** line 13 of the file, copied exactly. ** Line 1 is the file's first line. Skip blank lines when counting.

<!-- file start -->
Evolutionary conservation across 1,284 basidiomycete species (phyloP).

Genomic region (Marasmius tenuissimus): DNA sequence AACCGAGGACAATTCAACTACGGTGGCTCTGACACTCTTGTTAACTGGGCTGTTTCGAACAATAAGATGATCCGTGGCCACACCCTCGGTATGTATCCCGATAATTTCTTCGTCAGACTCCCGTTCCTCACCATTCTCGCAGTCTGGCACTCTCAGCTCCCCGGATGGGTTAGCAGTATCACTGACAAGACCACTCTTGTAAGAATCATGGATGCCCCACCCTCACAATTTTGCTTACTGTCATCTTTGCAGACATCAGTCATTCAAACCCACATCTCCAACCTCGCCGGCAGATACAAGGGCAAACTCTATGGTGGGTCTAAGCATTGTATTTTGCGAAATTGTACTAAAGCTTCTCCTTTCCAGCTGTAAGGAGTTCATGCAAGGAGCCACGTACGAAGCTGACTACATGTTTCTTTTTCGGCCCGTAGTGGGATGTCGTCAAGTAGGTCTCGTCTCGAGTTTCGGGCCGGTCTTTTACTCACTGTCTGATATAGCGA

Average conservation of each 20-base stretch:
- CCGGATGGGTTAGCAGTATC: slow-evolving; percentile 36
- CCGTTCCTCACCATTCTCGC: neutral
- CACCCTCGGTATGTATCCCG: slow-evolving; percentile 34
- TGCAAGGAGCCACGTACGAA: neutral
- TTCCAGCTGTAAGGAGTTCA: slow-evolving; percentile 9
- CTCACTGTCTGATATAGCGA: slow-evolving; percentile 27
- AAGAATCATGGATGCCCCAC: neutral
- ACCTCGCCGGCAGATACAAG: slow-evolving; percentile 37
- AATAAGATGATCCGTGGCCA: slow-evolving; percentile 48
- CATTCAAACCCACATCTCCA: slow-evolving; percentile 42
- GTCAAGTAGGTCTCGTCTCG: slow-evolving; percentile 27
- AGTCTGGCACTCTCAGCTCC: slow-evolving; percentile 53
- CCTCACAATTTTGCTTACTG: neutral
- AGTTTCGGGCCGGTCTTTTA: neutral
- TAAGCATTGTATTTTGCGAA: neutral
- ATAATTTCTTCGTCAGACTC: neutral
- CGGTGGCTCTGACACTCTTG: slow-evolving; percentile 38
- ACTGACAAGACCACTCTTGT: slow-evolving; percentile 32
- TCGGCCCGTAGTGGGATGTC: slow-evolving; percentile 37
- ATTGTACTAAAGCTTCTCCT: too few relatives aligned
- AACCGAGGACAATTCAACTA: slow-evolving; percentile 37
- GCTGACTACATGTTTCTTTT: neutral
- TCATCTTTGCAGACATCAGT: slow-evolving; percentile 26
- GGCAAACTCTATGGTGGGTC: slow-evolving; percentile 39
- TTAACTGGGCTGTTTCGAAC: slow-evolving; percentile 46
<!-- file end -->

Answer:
- CATTCAAACCCACATCTCCA: slow-evolving; percentile 42